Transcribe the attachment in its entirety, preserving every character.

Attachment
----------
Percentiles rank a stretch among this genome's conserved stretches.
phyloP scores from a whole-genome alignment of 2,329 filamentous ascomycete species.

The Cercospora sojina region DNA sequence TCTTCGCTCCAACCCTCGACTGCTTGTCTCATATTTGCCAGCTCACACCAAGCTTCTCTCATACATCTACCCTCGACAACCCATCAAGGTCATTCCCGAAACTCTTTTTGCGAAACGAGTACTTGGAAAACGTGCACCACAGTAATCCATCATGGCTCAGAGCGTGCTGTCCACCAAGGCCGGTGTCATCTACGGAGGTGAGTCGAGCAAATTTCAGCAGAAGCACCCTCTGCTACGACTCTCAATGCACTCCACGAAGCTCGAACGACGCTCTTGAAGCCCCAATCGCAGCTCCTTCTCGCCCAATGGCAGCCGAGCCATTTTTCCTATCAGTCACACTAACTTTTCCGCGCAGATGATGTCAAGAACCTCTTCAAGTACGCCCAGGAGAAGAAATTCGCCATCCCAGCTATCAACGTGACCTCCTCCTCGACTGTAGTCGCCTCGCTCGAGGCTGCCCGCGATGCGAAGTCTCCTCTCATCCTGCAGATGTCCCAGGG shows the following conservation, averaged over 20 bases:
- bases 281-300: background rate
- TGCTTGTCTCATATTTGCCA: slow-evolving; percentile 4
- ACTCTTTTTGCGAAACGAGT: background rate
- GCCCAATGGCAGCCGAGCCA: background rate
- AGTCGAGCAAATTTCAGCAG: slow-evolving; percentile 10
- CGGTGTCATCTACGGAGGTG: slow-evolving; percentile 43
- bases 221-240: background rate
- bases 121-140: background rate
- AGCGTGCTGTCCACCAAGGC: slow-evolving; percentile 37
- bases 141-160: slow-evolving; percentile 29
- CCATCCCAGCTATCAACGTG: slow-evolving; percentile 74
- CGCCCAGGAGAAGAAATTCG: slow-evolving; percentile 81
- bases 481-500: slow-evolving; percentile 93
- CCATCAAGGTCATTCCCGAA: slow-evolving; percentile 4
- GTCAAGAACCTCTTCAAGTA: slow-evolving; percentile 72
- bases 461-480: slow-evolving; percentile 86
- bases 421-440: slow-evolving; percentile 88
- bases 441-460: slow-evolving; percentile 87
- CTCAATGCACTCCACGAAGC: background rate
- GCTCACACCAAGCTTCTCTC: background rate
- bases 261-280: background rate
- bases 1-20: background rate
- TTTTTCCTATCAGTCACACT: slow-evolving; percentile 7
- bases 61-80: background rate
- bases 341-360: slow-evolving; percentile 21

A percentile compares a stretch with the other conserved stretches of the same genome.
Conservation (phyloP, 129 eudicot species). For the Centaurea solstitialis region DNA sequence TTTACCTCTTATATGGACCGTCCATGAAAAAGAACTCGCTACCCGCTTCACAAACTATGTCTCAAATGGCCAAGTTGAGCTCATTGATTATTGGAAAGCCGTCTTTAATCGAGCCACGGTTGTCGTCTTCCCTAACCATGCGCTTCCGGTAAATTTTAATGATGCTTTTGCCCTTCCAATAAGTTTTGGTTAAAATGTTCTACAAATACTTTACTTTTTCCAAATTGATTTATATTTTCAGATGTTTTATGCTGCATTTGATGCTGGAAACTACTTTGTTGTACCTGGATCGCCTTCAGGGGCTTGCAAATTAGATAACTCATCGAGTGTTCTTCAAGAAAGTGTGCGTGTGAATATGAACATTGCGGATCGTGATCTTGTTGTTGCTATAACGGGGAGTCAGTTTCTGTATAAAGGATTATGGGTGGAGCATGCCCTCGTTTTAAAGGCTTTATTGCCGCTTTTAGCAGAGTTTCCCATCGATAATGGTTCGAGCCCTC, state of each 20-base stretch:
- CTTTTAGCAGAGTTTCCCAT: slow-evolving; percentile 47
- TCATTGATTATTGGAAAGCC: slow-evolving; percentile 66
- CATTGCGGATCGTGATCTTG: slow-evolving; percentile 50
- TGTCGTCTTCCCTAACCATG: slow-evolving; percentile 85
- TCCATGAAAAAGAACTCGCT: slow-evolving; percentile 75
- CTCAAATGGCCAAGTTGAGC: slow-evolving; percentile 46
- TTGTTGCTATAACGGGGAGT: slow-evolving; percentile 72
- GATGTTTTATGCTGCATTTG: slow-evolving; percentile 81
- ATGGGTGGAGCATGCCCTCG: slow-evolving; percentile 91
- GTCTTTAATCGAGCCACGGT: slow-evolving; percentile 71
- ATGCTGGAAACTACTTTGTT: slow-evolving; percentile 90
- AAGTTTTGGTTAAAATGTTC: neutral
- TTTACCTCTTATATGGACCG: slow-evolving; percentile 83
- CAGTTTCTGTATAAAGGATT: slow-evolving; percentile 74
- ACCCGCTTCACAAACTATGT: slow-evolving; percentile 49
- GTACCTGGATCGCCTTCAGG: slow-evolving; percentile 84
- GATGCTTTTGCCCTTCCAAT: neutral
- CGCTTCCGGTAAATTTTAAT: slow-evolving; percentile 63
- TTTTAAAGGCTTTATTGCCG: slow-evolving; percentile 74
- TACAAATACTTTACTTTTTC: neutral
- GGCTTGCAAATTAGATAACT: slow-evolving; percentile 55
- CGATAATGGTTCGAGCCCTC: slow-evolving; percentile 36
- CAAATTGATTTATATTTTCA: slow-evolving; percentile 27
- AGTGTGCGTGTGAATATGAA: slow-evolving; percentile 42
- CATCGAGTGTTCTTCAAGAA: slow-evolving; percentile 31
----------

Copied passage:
Percentiles rank a stretch among this genome's conserved stretches.
phyloP scores from a whole-genome alignment of 2,329 filamentous ascomycete species.

The Cercospora sojina region DNA sequence TCTTCGCTCCAACCCTCGACTGCTTGTCTCATATTTGCCAGCTCACACCAAGCTTCTCTCATACATCTACCCTCGACAACCCATCAAGGTCATTCCCGAAACTCTTTTTGCGAAACGAGTACTTGGAAAACGTGCACCACAGTAATCCATCATGGCTCAGAGCGTGCTGTCCACCAAGGCCGGTGTCATCTACGGAGGTGAGTCGAGCAAATTTCAGCAGAAGCACCCTCTGCTACGACTCTCAATGCACTCCACGAAGCTCGAACGACGCTCTTGAAGCCCCAATCGCAGCTCCTTCTCGCCCAATGGCAGCCGAGCCATTTTTCCTATCAGTCACACTAACTTTTCCGCGCAGATGATGTCAAGAACCTCTTCAAGTACGCCCAGGAGAAGAAATTCGCCATCCCAGCTATCAACGTGACCTCCTCCTCGACTGTAGTCGCCTCGCTCGAGGCTGCCCGCGATGCGAAGTCTCCTCTCATCCTGCAGATGTCCCAGGG shows the following conservation, averaged over 20 bases:
- bases 281-300: background rate
- TGCTTGTCTCATATTTGCCA: slow-evolving; percentile 4
- ACTCTTTTTGCGAAACGAGT: background rate
- GCCCAATGGCAGCCGAGCCA: background rate
- AGTCGAGCAAATTTCAGCAG: slow-evolving; percentile 10
- CGGTGTCATCTACGGAGGTG: slow-evolving; percentile 43
- bases 221-240: background rate
- bases 121-140: background rate
- AGCGTGCTGTCCACCAAGGC: slow-evolving; percentile 37
- bases 141-160: slow-evolving; percentile 29
- CCATCCCAGCTATCAACGTG: slow-evolving; percentile 74
- CGCCCAGGAGAAGAAATTCG: slow-evolving; percentile 81
- bases 481-500: slow-evolving; percentile 93
- CCATCAAGGTCATTCCCGAA: slow-evolving; percentile 4
- GTCAAGAACCTCTTCAAGTA: slow-evolving; percentile 72
- bases 461-480: slow-evolving; percentile 86
- bases 421-440: slow-evolving; percentile 88
- bases 441-460: slow-evolving; percentile 87
- CTCAATGCACTCCACGAAGC: background rate
- GCTCACACCAAGCTTCTCTC: background rate
- bases 261-280: background rate
- bases 1-20: background rate
- TTTTTCCTATCAGTCACACT: slow-evolving; percentile 7
- bases 61-80: background rate
- bases 341-360: slow-evolving; percentile 21

A percentile compares a stretch with the other conserved stretches of the same genome.
Conservation (phyloP, 129 eudicot species). For the Centaurea solstitialis region DNA sequence TTTACCTCTTATATGGACCGTCCATGAAAAAGAACTCGCTACCCGCTTCACAAACTATGTCTCAAATGGCCAAGTTGAGCTCATTGATTATTGGAAAGCCGTCTTTAATCGAGCCACGGTTGTCGTCTTCCCTAACCATGCGCTTCCGGTAAATTTTAATGATGCTTTTGCCCTTCCAATAAGTTTTGGTTAAAATGTTCTACAAATACTTTACTTTTTCCAAATTGATTTATATTTTCAGATGTTTTATGCTGCATTTGATGCTGGAAACTACTTTGTTGTACCTGGATCGCCTTCAGGGGCTTGCAAATTAGATAACTCATCGAGTGTTCTTCAAGAAAGTGTGCGTGTGAATATGAACATTGCGGATCGTGATCTTGTTGTTGCTATAACGGGGAGTCAGTTTCTGTATAAAGGATTATGGGTGGAGCATGCCCTCGTTTTAAAGGCTTTATTGCCGCTTTTAGCAGAGTTTCCCATCGATAATGGTTCGAGCCCTC, state of each 20-base stretch:
- CTTTTAGCAGAGTTTCCCAT: slow-evolving; percentile 47
- TCATTGATTATTGGAAAGCC: slow-evolving; percentile 66
- CATTGCGGATCGTGATCTTG: slow-evolving; percentile 50
- TGTCGTCTTCCCTAACCATG: slow-evolving; percentile 85
- TCCATGAAAAAGAACTCGCT: slow-evolving; percentile 75
- CTCAAATGGCCAAGTTGAGC: slow-evolving; percentile 46
- TTGTTGCTATAACGGGGAGT: slow-evolving; percentile 72
- GATGTTTTATGCTGCATTTG: slow-evolving; percentile 81
- ATGGGTGGAGCATGCCCTCG: slow-evolving; percentile 91
- GTCTTTAATCGAGCCACGGT: slow-evolving; percentile 71
- ATGCTGGAAACTACTTTGTT: slow-evolving; percentile 90
- AAGTTTTGGTTAAAATGTTC: neutral
- TTTACCTCTTATATGGACCG: slow-evolving; percentile 83
- CAGTTTCTGTATAAAGGATT: slow-evolving; percentile 74
- ACCCGCTTCACAAACTATGT: slow-evolving; percentile 49
- GTACCTGGATCGCCTTCAGG: slow-evolving; percentile 84
- GATGCTTTTGCCCTTCCAAT: neutral
- CGCTTCCGGTAAATTTTAAT: slow-evolving; percentile 63
- TTTTAAAGGCTTTATTGCCG: slow-evolving; percentile 74
- TACAAATACTTTACTTTTTC: neutral
- GGCTTGCAAATTAGATAACT: slow-evolving; percentile 55
- CGATAATGGTTCGAGCCCTC: slow-evolving; percentile 36
- CAAATTGATTTATATTTTCA: slow-evolving; percentile 27
- AGTGTGCGTGTGAATATGAA: slow-evolving; percentile 42
- CATCGAGTGTTCTTCAAGAA: slow-evolving; percentile 31